A Eulogy for my Inner Night Owl

Originally published March 2016

It was 2:30 in the afternoon last Friday and I was struggling mightily not to fall asleep.

There were probably a number of factors at play—I could have been sugar crashing from the horde of Easter-themed candy in my desk drawer. I met a few girlfriends for drinks the night before. But I was home by 9:30. I mustered enough energy to watch a little Kimmel, but established a hard cutoff at 11 p.m. so I had a hair’s breath of a chance to get 6 hours of sleep.

6 hours. Pfft. I remember the days when I was fully functional on 5 hours of sleep and could make it through the day in reasonable fashion on just four hours of shuteye.

God I miss the old me.

It’s a cruel twist of fate that energy should be wasted on the young. Back in the day, staying up late wasn’t a choice – it was mandatory. From my days in a college dorm room to having newborns and collecting middling freelance gigs that meant I was writing at 1 a.m., being awake, for all intents and purposes, was a necessary evil. But I grew to love it—especially toward the end of that stretch, when it felt as if that 11 p.m. – 1 or 2 a.m. time slot was the only time I had for myself. Just me and a deadline, with Craig Ferguson in the background, yukking it up.

There’s something about those wee hours that feels intimate-whether it’s just you, or you and a midterm paper, or you and your newborn, or you and a sick child, or a new puppy, or the thawing Thanksgiving turkey—you get the idea. Watching snow fall outside, or catching a cool summer breeze while watching the late innings of a West Coast ball game. It’s just so damn peaceful.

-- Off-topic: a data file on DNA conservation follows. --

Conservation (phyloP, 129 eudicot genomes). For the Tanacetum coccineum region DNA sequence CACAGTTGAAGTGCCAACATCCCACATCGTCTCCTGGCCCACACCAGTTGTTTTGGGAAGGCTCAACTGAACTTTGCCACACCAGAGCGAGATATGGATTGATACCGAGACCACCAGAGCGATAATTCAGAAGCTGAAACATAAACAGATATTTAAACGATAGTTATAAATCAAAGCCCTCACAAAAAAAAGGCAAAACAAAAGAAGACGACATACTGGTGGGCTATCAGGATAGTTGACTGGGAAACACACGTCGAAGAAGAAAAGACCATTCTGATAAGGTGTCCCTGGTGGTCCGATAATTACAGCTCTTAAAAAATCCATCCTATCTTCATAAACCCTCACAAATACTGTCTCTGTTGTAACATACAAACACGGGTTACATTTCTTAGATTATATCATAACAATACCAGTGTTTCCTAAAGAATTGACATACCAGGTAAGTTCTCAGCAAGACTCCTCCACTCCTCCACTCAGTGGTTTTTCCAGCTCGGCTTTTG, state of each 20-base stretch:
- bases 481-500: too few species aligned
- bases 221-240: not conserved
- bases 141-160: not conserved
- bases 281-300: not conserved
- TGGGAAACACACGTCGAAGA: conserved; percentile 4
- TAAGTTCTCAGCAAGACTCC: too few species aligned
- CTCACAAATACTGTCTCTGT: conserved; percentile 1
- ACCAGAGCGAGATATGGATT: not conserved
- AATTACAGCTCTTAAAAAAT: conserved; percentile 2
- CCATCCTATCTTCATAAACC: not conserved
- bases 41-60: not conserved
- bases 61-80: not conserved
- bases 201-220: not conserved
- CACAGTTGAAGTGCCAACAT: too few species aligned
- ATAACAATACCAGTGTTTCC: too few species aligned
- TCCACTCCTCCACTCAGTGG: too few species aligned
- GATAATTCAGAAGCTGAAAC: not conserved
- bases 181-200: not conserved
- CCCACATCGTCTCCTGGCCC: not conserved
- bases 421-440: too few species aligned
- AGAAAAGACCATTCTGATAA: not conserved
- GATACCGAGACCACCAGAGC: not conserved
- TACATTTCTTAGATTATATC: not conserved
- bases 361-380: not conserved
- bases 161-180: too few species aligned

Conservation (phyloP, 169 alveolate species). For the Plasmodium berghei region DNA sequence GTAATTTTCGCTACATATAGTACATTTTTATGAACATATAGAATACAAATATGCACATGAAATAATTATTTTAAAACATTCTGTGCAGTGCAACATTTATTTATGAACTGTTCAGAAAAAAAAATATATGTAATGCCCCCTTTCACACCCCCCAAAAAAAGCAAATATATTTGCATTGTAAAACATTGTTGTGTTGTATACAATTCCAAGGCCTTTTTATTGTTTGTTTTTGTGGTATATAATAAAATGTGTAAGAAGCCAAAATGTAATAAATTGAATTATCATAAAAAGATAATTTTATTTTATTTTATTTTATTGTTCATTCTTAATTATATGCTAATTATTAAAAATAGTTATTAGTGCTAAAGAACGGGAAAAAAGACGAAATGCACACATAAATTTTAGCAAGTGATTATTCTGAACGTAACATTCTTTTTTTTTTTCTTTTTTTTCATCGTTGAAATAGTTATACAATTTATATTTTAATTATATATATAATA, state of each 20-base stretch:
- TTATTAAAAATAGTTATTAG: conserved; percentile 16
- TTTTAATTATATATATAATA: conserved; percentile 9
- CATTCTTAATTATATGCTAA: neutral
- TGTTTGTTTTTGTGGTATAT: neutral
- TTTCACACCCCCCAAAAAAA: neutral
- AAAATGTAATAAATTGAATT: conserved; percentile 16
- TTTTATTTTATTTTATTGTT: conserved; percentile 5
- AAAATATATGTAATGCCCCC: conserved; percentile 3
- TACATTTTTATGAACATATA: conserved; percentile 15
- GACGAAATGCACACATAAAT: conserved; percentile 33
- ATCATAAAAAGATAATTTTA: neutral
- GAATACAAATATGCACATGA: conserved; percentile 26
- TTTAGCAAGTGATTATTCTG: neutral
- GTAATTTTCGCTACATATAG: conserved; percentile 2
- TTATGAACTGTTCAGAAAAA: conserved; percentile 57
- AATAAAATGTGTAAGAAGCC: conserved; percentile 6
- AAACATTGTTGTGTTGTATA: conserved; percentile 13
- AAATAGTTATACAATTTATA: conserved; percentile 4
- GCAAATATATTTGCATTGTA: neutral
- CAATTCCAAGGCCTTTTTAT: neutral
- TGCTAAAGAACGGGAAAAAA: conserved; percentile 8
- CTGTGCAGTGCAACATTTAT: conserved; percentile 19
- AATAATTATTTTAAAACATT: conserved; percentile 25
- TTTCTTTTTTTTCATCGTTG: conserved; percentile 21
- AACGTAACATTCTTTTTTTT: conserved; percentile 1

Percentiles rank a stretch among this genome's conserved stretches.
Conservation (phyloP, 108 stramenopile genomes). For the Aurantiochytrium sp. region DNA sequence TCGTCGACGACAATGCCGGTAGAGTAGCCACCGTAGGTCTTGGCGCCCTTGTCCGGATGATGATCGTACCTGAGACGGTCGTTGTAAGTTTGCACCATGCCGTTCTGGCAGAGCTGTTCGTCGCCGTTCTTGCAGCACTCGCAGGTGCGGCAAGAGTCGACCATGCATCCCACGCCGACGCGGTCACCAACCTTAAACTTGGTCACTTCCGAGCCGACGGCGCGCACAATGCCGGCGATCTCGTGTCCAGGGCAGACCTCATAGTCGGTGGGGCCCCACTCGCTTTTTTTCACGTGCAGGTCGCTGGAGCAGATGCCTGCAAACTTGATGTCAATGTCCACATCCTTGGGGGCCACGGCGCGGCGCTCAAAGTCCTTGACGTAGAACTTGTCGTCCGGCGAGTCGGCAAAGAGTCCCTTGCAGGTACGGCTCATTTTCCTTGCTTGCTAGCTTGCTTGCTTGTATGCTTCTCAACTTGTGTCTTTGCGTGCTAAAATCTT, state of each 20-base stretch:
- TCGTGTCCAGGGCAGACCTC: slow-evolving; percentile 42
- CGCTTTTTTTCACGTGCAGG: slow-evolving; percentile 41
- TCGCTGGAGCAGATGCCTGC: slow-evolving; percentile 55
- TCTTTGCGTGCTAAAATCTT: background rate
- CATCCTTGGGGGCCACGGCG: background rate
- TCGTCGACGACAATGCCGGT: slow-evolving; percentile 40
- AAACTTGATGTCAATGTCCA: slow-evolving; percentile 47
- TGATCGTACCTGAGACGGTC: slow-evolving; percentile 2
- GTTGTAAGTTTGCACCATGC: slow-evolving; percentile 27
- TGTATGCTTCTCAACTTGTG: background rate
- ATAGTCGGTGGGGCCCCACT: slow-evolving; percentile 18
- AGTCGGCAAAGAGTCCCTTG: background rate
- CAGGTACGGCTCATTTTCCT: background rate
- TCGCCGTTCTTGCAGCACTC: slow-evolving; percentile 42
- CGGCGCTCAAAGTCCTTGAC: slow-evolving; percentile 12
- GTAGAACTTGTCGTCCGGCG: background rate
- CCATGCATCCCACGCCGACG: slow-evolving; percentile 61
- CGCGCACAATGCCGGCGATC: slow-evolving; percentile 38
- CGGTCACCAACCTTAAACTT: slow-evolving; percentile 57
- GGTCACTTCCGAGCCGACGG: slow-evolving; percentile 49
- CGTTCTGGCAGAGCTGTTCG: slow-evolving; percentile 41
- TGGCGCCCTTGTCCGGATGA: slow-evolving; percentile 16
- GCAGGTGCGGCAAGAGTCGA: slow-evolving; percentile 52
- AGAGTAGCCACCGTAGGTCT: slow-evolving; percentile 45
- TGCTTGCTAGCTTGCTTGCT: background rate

Now? I’m thrilled if I can keep it together until 10 p.m. without wanting—no, needing—to dive under the covers. Sleep has slowly morphed from a minor nuisance that got in between me and the ending to a great book into a necessity to function the following day. I miss those hours, that “me” time. But I hate the very probable reality of my forehead hitting my keyboard at work even more.

Plus, it just doesn’t feel good—that all-consuming exhaustion. It’s enough just to function at work, but with a full time job, exercise comes later in the day, and it’s hard enough to muster up the willpower to go to the track when I have some energy, let alone no gas in the tank. And forget making dinner and engaging with the kids. Fat assing it on the couch in a semi-coma is not way to go through life, girl.

So I say goodbye to my night owl ways and embrace the fast approaching cliche that is the early bird dinner. I’m transitioning those circadian rhythms so that I can find that “me” time earlier in the morning—just me, a cup of coffee, the birds and a book. Not a bad trade at all.

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